Josephine Santiago-Bond had a difficult time in college because she had difficulty with mathematics. She had no idea that her hard work would pay off with a job at NASA years later!
Josephine revealed in an interview with SPOT that working as an engineer at NASA was never on her radar when she was younger. In fact, when she was younger, she didn’t have any precise ambitions.
“As a child, I always knew I’d go to college, find a job, and attempt to make enough money to purchase the things I need and want,” she said, “but I never imagined a specific vocation.”
Josephine, who was born in the United States but whose parents are from the Philippines, revealed that both her parents and sisters are doctors. Their careers, on the other hand, never motivated her to follow in their footsteps.
“When I answered the phone, I’d have to ask the caller, ‘Which Dr. Santiago?’ because both my parents and sisters were doctors in some capacity.”
“I’m sure their interest and work ethic rubbed off on me,” she continued, “but their vocations didn’t speak to me.”
She went on to the University of the Philippines to study Electronics and Communications Engineering later in college. It was a difficult time for her because she was having difficulty with mathematics.
“I had to slog through some of the classes, but I wasn’t going to abandon [Electronics and Communications Engineering] because of a few poor grades.”
“I studied solving math and engineering questions in between my fair share of socializing until I was either confident enough to take the test or ran out of review time.” “There were many sleepless nights, but strong connections were created, and my perseverance paid off in the end,” she concluded.
Josephine came to the United States after graduating to pursue her Master’s degree in Electrical Engineering at South Dakota State University.
She earned a pot for a summer work at the John F. Kennedy Space Center in 2003, a few years later.
“I knew nothing about space shuttles, and I had no idea that the International Space Station was orbiting above us.” “I was so glad to get away from South Dakota,” she explained.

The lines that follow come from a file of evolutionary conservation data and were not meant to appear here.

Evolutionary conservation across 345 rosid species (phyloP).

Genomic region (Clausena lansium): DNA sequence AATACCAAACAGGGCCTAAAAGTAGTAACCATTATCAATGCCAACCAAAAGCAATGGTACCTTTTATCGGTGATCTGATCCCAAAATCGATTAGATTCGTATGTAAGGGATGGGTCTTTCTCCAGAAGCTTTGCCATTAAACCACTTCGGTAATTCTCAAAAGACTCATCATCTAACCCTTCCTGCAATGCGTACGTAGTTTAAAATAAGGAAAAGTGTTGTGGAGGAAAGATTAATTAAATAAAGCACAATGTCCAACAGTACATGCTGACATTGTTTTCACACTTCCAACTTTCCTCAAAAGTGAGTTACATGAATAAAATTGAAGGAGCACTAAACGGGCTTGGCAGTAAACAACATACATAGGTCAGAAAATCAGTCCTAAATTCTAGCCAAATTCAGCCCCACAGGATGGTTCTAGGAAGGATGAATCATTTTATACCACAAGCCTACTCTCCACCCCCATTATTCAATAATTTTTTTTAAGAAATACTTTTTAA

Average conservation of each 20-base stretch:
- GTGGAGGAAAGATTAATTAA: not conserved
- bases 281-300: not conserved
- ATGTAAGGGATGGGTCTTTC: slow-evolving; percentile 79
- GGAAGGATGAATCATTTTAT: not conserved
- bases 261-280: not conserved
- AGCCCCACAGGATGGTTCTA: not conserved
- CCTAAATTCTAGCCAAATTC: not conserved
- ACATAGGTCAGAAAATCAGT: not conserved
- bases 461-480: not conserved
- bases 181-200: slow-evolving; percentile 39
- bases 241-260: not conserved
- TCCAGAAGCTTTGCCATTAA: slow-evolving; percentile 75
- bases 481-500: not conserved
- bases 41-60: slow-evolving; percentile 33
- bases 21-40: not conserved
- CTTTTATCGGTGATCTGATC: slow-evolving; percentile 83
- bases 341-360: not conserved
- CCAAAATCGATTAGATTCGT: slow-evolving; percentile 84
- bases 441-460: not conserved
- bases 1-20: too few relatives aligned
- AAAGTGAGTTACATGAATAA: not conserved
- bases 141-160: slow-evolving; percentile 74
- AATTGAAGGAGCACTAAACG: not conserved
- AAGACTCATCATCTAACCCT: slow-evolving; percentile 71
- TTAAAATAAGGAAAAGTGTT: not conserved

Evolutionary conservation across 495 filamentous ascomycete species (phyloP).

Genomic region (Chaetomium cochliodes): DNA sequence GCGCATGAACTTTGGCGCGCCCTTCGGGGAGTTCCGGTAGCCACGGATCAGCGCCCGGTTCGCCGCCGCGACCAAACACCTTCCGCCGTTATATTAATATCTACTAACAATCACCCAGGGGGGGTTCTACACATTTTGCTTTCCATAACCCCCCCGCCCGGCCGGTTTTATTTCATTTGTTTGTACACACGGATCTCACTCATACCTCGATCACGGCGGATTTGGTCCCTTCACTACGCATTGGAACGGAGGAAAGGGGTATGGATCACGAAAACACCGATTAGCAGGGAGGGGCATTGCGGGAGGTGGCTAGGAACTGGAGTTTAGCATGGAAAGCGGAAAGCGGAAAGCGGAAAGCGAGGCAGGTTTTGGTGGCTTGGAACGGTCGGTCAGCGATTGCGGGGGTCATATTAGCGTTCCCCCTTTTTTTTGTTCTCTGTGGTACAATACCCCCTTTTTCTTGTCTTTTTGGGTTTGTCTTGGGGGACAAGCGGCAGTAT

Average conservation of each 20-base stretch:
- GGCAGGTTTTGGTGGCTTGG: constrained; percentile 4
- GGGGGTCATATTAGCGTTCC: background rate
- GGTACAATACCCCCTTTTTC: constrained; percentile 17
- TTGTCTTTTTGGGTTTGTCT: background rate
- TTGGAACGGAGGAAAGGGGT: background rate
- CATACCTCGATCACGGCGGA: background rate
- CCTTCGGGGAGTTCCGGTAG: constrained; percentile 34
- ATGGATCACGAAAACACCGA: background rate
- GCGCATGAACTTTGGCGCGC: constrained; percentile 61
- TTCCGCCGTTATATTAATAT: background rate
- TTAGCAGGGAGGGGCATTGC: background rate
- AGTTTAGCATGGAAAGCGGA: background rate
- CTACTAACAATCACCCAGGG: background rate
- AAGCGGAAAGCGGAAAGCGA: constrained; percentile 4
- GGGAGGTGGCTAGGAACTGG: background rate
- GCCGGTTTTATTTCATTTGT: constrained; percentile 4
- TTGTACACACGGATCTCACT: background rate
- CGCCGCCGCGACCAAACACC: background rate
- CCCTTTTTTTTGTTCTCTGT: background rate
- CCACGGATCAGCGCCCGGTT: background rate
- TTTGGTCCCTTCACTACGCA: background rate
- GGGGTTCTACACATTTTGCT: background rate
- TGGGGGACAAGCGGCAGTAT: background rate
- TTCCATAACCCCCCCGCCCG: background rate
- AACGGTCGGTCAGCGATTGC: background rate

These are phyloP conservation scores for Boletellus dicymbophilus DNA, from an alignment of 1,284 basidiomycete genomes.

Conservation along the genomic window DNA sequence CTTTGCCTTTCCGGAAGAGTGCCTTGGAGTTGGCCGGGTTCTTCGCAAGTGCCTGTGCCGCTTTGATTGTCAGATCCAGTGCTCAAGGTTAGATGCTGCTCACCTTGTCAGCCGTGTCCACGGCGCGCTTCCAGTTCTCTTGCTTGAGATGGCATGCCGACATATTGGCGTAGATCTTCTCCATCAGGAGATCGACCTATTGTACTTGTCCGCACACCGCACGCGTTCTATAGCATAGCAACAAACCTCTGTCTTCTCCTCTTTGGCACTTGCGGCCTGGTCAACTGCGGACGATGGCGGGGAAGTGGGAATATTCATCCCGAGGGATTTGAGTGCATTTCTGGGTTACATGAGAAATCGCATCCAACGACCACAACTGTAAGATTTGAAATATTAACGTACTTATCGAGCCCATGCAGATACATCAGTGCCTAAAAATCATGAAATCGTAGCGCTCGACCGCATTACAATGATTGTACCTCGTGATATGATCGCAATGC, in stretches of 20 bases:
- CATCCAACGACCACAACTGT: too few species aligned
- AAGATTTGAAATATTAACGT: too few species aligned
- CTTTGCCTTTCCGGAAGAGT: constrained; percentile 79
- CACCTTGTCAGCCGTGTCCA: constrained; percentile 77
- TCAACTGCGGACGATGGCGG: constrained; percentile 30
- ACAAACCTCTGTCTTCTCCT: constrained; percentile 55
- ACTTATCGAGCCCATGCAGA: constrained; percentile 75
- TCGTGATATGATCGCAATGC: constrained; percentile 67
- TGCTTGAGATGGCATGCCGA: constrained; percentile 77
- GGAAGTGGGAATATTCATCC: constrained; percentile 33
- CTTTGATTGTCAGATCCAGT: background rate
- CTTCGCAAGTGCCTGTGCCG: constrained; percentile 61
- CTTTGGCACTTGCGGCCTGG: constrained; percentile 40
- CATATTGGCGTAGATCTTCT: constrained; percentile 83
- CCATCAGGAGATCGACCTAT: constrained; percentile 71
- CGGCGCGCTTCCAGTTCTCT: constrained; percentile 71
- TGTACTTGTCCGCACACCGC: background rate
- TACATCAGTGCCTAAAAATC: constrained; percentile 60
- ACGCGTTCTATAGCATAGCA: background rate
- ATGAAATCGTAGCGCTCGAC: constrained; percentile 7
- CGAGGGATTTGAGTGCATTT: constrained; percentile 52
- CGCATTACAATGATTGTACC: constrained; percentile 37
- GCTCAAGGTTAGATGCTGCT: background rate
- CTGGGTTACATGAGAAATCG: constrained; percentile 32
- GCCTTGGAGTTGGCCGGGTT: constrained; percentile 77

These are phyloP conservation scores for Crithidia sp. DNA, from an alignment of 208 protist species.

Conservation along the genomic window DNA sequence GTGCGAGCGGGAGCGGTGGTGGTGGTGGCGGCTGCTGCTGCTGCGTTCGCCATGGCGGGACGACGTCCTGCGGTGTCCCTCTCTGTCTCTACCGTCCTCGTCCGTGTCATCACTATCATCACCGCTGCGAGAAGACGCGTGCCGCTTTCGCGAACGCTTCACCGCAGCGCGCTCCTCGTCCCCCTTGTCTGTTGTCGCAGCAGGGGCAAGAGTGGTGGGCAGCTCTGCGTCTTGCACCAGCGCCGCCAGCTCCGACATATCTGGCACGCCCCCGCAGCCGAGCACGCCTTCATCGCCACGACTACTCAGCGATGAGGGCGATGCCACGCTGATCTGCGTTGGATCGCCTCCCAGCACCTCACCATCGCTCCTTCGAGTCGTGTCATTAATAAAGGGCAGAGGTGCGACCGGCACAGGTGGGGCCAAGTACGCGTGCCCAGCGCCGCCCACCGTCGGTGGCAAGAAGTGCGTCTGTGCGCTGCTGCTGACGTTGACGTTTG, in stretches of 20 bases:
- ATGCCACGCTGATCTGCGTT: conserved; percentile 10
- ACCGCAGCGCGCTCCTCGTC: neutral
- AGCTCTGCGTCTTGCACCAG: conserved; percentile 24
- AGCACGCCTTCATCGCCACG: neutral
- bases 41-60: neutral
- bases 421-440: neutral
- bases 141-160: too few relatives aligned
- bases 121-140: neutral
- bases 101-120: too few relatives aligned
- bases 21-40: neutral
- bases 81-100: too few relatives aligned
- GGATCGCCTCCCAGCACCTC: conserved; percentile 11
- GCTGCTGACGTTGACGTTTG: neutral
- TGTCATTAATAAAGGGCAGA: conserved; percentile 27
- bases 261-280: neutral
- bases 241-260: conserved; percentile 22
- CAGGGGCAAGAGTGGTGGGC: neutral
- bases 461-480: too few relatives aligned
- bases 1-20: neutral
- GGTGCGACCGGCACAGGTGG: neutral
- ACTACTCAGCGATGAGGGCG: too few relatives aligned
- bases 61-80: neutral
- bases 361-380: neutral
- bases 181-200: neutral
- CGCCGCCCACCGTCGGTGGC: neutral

Fortunately for Josephine, the summer employment morphed into a graduate cooperative internship, which eventually led to a full-time position at the space center. She is now employed by NASA as an engineer!
Despite her struggles in college, Josephine believes she now understands the importance of taking full responsibility for her own learning and development.
“I imagine myself like Dorothy Vaughan, who taught herself programming and instructed her coworkers after learning about the installation of electronic computers.”
“I search for gaps that I can fill proactively, I am responsible for continuing my professional development, and I attempt to elevate individuals around me through mentorship,” she stated.
She concluded the interview by emphasizing the need of continuing to dream big while also being willing to step outside of one’s comfort zone.
“Dream a lot of big ideas and take risks along the way.” Push yourself to new heights, step outside of your comfort zone, and take on things that are more difficult than you’re used to. “Aim for expansion.”
“Try things you’re not naturally excellent at. Expect that not all of your aspirations will come true the first time you try, but give each attempt your best effort nevertheless.”
“Assess your strengths on a regular basis, sharpen the saw, and identify constructive ways to leverage your strengths to take the next step toward your goal.”